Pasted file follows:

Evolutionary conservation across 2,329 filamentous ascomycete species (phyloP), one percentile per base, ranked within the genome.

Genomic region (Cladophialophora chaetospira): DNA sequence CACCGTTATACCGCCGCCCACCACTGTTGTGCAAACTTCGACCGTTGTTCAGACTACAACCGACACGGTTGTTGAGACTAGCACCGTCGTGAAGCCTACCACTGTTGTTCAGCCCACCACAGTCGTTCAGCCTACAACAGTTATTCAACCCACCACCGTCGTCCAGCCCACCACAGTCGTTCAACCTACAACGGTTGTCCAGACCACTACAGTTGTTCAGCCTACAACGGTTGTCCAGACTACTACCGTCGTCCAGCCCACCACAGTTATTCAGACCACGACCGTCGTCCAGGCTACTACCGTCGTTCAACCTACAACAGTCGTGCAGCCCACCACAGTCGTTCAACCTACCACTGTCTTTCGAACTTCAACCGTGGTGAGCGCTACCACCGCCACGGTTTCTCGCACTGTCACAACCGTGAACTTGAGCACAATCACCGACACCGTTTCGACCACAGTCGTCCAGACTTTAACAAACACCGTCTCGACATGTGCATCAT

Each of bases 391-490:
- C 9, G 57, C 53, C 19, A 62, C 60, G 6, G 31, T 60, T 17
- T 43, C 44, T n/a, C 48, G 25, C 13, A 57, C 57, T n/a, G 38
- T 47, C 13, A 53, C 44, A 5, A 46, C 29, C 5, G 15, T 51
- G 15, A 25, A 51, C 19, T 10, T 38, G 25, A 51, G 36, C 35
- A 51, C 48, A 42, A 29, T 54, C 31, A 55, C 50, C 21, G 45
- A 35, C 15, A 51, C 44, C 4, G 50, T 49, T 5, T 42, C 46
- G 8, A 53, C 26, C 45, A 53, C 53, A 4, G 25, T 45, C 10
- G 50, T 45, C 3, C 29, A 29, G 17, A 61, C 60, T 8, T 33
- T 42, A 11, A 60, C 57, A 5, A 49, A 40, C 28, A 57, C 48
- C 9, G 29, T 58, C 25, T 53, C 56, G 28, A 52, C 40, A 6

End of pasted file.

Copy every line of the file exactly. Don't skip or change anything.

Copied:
Evolutionary conservation across 2,329 filamentous ascomycete species (phyloP), one percentile per base, ranked within the genome.

Genomic region (Cladophialophora chaetospira): DNA sequence CACCGTTATACCGCCGCCCACCACTGTTGTGCAAACTTCGACCGTTGTTCAGACTACAACCGACACGGTTGTTGAGACTAGCACCGTCGTGAAGCCTACCACTGTTGTTCAGCCCACCACAGTCGTTCAGCCTACAACAGTTATTCAACCCACCACCGTCGTCCAGCCCACCACAGTCGTTCAACCTACAACGGTTGTCCAGACCACTACAGTTGTTCAGCCTACAACGGTTGTCCAGACTACTACCGTCGTCCAGCCCACCACAGTTATTCAGACCACGACCGTCGTCCAGGCTACTACCGTCGTTCAACCTACAACAGTCGTGCAGCCCACCACAGTCGTTCAACCTACCACTGTCTTTCGAACTTCAACCGTGGTGAGCGCTACCACCGCCACGGTTTCTCGCACTGTCACAACCGTGAACTTGAGCACAATCACCGACACCGTTTCGACCACAGTCGTCCAGACTTTAACAAACACCGTCTCGACATGTGCATCAT

Each of bases 391-490:
- C 9, G 57, C 53, C 19, A 62, C 60, G 6, G 31, T 60, T 17
- T 43, C 44, T n/a, C 48, G 25, C 13, A 57, C 57, T n/a, G 38
- T 47, C 13, A 53, C 44, A 5, A 46, C 29, C 5, G 15, T 51
- G 15, A 25, A 51, C 19, T 10, T 38, G 25, A 51, G 36, C 35
- A 51, C 48, A 42, A 29, T 54, C 31, A 55, C 50, C 21, G 45
- A 35, C 15, A 51, C 44, C 4, G 50, T 49, T 5, T 42, C 46
- G 8, A 53, C 26, C 45, A 53, C 53, A 4, G 25, T 45, C 10
- G 50, T 45, C 3, C 29, A 29, G 17, A 61, C 60, T 8, T 33
- T 42, A 11, A 60, C 57, A 5, A 49, A 40, C 28, A 57, C 48
- C 9, G 29, T 58, C 25, T 53, C 56, G 28, A 52, C 40, A 6